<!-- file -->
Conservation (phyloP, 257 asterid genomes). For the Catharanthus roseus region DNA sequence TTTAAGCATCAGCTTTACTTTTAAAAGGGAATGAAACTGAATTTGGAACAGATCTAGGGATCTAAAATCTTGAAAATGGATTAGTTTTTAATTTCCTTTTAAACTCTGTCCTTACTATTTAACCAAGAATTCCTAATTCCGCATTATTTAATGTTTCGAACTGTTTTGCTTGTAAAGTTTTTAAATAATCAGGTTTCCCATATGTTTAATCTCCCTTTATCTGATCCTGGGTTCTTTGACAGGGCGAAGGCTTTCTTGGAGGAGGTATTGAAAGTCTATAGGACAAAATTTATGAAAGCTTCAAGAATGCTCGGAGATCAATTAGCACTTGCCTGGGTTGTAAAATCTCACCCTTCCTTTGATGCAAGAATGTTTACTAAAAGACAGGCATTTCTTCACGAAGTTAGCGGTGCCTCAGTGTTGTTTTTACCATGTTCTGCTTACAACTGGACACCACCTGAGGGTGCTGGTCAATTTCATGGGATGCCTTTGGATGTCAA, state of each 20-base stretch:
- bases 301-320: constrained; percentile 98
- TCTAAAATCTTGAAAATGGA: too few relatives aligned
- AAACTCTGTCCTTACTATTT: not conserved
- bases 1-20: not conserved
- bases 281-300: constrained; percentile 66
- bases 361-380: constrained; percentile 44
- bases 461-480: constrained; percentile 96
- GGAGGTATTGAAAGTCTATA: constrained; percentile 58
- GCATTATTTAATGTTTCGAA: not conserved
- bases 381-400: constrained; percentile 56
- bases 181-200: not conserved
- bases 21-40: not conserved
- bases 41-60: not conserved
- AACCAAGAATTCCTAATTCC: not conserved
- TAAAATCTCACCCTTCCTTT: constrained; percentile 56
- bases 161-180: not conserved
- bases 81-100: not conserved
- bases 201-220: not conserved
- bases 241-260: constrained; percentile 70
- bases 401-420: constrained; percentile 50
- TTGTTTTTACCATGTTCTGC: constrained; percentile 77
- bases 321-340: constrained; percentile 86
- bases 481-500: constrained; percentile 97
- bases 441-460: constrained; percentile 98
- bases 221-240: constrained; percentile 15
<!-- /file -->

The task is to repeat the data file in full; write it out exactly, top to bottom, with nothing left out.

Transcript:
Conservation (phyloP, 257 asterid genomes). For the Catharanthus roseus region DNA sequence TTTAAGCATCAGCTTTACTTTTAAAAGGGAATGAAACTGAATTTGGAACAGATCTAGGGATCTAAAATCTTGAAAATGGATTAGTTTTTAATTTCCTTTTAAACTCTGTCCTTACTATTTAACCAAGAATTCCTAATTCCGCATTATTTAATGTTTCGAACTGTTTTGCTTGTAAAGTTTTTAAATAATCAGGTTTCCCATATGTTTAATCTCCCTTTATCTGATCCTGGGTTCTTTGACAGGGCGAAGGCTTTCTTGGAGGAGGTATTGAAAGTCTATAGGACAAAATTTATGAAAGCTTCAAGAATGCTCGGAGATCAATTAGCACTTGCCTGGGTTGTAAAATCTCACCCTTCCTTTGATGCAAGAATGTTTACTAAAAGACAGGCATTTCTTCACGAAGTTAGCGGTGCCTCAGTGTTGTTTTTACCATGTTCTGCTTACAACTGGACACCACCTGAGGGTGCTGGTCAATTTCATGGGATGCCTTTGGATGTCAA, state of each 20-base stretch:
- bases 301-320: constrained; percentile 98
- TCTAAAATCTTGAAAATGGA: too few relatives aligned
- AAACTCTGTCCTTACTATTT: not conserved
- bases 1-20: not conserved
- bases 281-300: constrained; percentile 66
- bases 361-380: constrained; percentile 44
- bases 461-480: constrained; percentile 96
- GGAGGTATTGAAAGTCTATA: constrained; percentile 58
- GCATTATTTAATGTTTCGAA: not conserved
- bases 381-400: constrained; percentile 56
- bases 181-200: not conserved
- bases 21-40: not conserved
- bases 41-60: not conserved
- AACCAAGAATTCCTAATTCC: not conserved
- TAAAATCTCACCCTTCCTTT: constrained; percentile 56
- bases 161-180: not conserved
- bases 81-100: not conserved
- bases 201-220: not conserved
- bases 241-260: constrained; percentile 70
- bases 401-420: constrained; percentile 50
- TTGTTTTTACCATGTTCTGC: constrained; percentile 77
- bases 321-340: constrained; percentile 86
- bases 481-500: constrained; percentile 97
- bases 441-460: constrained; percentile 98
- bases 221-240: constrained; percentile 15